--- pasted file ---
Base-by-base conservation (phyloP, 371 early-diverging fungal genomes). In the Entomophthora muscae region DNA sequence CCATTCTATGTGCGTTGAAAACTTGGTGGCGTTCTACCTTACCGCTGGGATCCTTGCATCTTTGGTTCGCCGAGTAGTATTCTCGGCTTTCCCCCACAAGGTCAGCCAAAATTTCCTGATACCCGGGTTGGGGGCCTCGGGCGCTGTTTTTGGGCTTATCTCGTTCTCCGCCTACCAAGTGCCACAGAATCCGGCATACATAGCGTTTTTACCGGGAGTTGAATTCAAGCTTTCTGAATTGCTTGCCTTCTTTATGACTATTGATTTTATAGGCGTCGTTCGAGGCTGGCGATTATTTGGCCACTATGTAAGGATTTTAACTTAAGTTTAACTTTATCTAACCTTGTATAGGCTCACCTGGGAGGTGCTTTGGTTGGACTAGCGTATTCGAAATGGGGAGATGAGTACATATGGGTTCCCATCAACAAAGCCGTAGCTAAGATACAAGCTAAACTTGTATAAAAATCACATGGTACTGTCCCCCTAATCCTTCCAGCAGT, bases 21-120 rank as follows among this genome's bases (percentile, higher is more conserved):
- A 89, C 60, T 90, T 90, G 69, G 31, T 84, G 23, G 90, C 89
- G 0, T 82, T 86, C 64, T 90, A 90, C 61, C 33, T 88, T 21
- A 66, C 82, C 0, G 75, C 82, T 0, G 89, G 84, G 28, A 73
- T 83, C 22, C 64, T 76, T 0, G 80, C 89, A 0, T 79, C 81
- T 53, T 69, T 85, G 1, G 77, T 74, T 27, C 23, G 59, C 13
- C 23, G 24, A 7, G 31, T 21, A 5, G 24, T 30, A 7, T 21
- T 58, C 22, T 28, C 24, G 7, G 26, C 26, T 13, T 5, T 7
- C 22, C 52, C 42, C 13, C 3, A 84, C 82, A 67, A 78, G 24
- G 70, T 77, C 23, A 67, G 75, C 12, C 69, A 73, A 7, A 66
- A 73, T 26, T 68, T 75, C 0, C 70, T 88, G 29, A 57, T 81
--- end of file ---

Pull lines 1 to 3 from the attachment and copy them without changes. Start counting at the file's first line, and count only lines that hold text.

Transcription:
Base-by-base conservation (phyloP, 371 early-diverging fungal genomes). In the Entomophthora muscae region DNA sequence CCATTCTATGTGCGTTGAAAACTTGGTGGCGTTCTACCTTACCGCTGGGATCCTTGCATCTTTGGTTCGCCGAGTAGTATTCTCGGCTTTCCCCCACAAGGTCAGCCAAAATTTCCTGATACCCGGGTTGGGGGCCTCGGGCGCTGTTTTTGGGCTTATCTCGTTCTCCGCCTACCAAGTGCCACAGAATCCGGCATACATAGCGTTTTTACCGGGAGTTGAATTCAAGCTTTCTGAATTGCTTGCCTTCTTTATGACTATTGATTTTATAGGCGTCGTTCGAGGCTGGCGATTATTTGGCCACTATGTAAGGATTTTAACTTAAGTTTAACTTTATCTAACCTTGTATAGGCTCACCTGGGAGGTGCTTTGGTTGGACTAGCGTATTCGAAATGGGGAGATGAGTACATATGGGTTCCCATCAACAAAGCCGTAGCTAAGATACAAGCTAAACTTGTATAAAAATCACATGGTACTGTCCCCCTAATCCTTCCAGCAGT, bases 21-120 rank as follows among this genome's bases (percentile, higher is more conserved):
- A 89, C 60, T 90, T 90, G 69, G 31, T 84, G 23, G 90, C 89
- G 0, T 82, T 86, C 64, T 90, A 90, C 61, C 33, T 88, T 21